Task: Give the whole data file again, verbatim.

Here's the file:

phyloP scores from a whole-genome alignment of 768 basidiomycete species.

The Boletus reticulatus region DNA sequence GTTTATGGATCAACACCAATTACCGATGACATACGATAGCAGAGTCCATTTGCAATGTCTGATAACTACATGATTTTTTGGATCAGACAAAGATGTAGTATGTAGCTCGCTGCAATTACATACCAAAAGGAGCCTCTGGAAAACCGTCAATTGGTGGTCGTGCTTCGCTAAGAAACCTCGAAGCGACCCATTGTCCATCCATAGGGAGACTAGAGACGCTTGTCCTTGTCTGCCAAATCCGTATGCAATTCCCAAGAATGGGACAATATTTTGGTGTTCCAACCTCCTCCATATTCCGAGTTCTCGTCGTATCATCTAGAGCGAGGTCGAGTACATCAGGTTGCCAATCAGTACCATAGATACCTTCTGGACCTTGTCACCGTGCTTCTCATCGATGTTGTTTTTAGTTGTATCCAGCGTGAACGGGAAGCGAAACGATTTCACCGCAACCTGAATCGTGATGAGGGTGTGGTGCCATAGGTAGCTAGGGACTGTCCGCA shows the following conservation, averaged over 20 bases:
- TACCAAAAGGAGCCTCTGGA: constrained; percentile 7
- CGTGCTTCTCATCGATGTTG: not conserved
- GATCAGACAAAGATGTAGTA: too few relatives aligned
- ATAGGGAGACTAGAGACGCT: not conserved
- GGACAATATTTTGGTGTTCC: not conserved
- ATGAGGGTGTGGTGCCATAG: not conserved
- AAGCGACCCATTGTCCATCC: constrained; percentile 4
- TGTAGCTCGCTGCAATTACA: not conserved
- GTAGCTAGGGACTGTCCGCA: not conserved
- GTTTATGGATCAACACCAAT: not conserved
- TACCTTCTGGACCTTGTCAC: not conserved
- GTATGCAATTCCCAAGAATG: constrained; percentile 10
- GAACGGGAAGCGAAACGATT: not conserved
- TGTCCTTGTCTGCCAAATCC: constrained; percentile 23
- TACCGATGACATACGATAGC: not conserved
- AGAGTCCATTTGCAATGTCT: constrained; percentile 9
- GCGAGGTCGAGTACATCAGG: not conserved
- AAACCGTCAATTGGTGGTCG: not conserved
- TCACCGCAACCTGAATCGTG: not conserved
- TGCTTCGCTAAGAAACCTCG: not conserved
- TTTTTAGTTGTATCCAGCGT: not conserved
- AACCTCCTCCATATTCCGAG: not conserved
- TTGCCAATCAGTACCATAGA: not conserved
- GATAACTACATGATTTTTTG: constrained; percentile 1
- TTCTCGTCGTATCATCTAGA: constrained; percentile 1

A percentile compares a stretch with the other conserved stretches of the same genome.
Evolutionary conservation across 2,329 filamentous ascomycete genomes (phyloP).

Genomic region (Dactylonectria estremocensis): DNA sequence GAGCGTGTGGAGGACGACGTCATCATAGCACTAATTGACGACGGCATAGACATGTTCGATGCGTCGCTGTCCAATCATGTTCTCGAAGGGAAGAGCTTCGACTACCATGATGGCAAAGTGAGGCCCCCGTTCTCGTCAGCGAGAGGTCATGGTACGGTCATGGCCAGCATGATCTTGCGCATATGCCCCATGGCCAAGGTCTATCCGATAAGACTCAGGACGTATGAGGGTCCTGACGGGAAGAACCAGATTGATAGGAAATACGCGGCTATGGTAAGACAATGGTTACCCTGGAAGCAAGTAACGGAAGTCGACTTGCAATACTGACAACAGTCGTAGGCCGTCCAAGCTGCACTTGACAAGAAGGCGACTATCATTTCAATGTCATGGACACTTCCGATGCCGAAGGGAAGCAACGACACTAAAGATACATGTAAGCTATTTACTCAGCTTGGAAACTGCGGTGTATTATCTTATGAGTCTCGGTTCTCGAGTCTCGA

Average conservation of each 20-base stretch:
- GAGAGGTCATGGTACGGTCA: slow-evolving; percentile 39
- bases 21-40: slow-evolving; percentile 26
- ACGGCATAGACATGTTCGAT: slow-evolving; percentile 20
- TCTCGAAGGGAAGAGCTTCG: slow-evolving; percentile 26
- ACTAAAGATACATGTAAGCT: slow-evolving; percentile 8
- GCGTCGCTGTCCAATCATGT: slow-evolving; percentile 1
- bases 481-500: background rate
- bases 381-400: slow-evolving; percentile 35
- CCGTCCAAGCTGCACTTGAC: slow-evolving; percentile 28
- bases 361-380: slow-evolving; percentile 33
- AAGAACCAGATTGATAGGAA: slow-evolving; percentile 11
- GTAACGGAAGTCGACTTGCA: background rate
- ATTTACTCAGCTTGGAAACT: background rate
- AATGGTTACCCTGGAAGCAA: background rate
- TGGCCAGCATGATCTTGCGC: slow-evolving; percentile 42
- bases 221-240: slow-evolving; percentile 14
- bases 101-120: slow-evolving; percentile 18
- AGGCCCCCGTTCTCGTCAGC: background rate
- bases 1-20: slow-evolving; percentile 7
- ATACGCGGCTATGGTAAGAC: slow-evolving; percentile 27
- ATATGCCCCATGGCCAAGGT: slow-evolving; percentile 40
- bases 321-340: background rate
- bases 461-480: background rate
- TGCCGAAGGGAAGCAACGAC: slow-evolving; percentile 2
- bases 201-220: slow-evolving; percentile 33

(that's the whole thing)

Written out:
phyloP scores from a whole-genome alignment of 768 basidiomycete species.

The Boletus reticulatus region DNA sequence GTTTATGGATCAACACCAATTACCGATGACATACGATAGCAGAGTCCATTTGCAATGTCTGATAACTACATGATTTTTTGGATCAGACAAAGATGTAGTATGTAGCTCGCTGCAATTACATACCAAAAGGAGCCTCTGGAAAACCGTCAATTGGTGGTCGTGCTTCGCTAAGAAACCTCGAAGCGACCCATTGTCCATCCATAGGGAGACTAGAGACGCTTGTCCTTGTCTGCCAAATCCGTATGCAATTCCCAAGAATGGGACAATATTTTGGTGTTCCAACCTCCTCCATATTCCGAGTTCTCGTCGTATCATCTAGAGCGAGGTCGAGTACATCAGGTTGCCAATCAGTACCATAGATACCTTCTGGACCTTGTCACCGTGCTTCTCATCGATGTTGTTTTTAGTTGTATCCAGCGTGAACGGGAAGCGAAACGATTTCACCGCAACCTGAATCGTGATGAGGGTGTGGTGCCATAGGTAGCTAGGGACTGTCCGCA shows the following conservation, averaged over 20 bases:
- TACCAAAAGGAGCCTCTGGA: constrained; percentile 7
- CGTGCTTCTCATCGATGTTG: not conserved
- GATCAGACAAAGATGTAGTA: too few relatives aligned
- ATAGGGAGACTAGAGACGCT: not conserved
- GGACAATATTTTGGTGTTCC: not conserved
- ATGAGGGTGTGGTGCCATAG: not conserved
- AAGCGACCCATTGTCCATCC: constrained; percentile 4
- TGTAGCTCGCTGCAATTACA: not conserved
- GTAGCTAGGGACTGTCCGCA: not conserved
- GTTTATGGATCAACACCAAT: not conserved
- TACCTTCTGGACCTTGTCAC: not conserved
- GTATGCAATTCCCAAGAATG: constrained; percentile 10
- GAACGGGAAGCGAAACGATT: not conserved
- TGTCCTTGTCTGCCAAATCC: constrained; percentile 23
- TACCGATGACATACGATAGC: not conserved
- AGAGTCCATTTGCAATGTCT: constrained; percentile 9
- GCGAGGTCGAGTACATCAGG: not conserved
- AAACCGTCAATTGGTGGTCG: not conserved
- TCACCGCAACCTGAATCGTG: not conserved
- TGCTTCGCTAAGAAACCTCG: not conserved
- TTTTTAGTTGTATCCAGCGT: not conserved
- AACCTCCTCCATATTCCGAG: not conserved
- TTGCCAATCAGTACCATAGA: not conserved
- GATAACTACATGATTTTTTG: constrained; percentile 1
- TTCTCGTCGTATCATCTAGA: constrained; percentile 1

A percentile compares a stretch with the other conserved stretches of the same genome.
Evolutionary conservation across 2,329 filamentous ascomycete genomes (phyloP).

Genomic region (Dactylonectria estremocensis): DNA sequence GAGCGTGTGGAGGACGACGTCATCATAGCACTAATTGACGACGGCATAGACATGTTCGATGCGTCGCTGTCCAATCATGTTCTCGAAGGGAAGAGCTTCGACTACCATGATGGCAAAGTGAGGCCCCCGTTCTCGTCAGCGAGAGGTCATGGTACGGTCATGGCCAGCATGATCTTGCGCATATGCCCCATGGCCAAGGTCTATCCGATAAGACTCAGGACGTATGAGGGTCCTGACGGGAAGAACCAGATTGATAGGAAATACGCGGCTATGGTAAGACAATGGTTACCCTGGAAGCAAGTAACGGAAGTCGACTTGCAATACTGACAACAGTCGTAGGCCGTCCAAGCTGCACTTGACAAGAAGGCGACTATCATTTCAATGTCATGGACACTTCCGATGCCGAAGGGAAGCAACGACACTAAAGATACATGTAAGCTATTTACTCAGCTTGGAAACTGCGGTGTATTATCTTATGAGTCTCGGTTCTCGAGTCTCGA

Average conservation of each 20-base stretch:
- GAGAGGTCATGGTACGGTCA: slow-evolving; percentile 39
- bases 21-40: slow-evolving; percentile 26
- ACGGCATAGACATGTTCGAT: slow-evolving; percentile 20
- TCTCGAAGGGAAGAGCTTCG: slow-evolving; percentile 26
- ACTAAAGATACATGTAAGCT: slow-evolving; percentile 8
- GCGTCGCTGTCCAATCATGT: slow-evolving; percentile 1
- bases 481-500: background rate
- bases 381-400: slow-evolving; percentile 35
- CCGTCCAAGCTGCACTTGAC: slow-evolving; percentile 28
- bases 361-380: slow-evolving; percentile 33
- AAGAACCAGATTGATAGGAA: slow-evolving; percentile 11
- GTAACGGAAGTCGACTTGCA: background rate
- ATTTACTCAGCTTGGAAACT: background rate
- AATGGTTACCCTGGAAGCAA: background rate
- TGGCCAGCATGATCTTGCGC: slow-evolving; percentile 42
- bases 221-240: slow-evolving; percentile 14
- bases 101-120: slow-evolving; percentile 18
- AGGCCCCCGTTCTCGTCAGC: background rate
- bases 1-20: slow-evolving; percentile 7
- ATACGCGGCTATGGTAAGAC: slow-evolving; percentile 27
- ATATGCCCCATGGCCAAGGT: slow-evolving; percentile 40
- bases 321-340: background rate
- bases 461-480: background rate
- TGCCGAAGGGAAGCAACGAC: slow-evolving; percentile 2
- bases 201-220: slow-evolving; percentile 33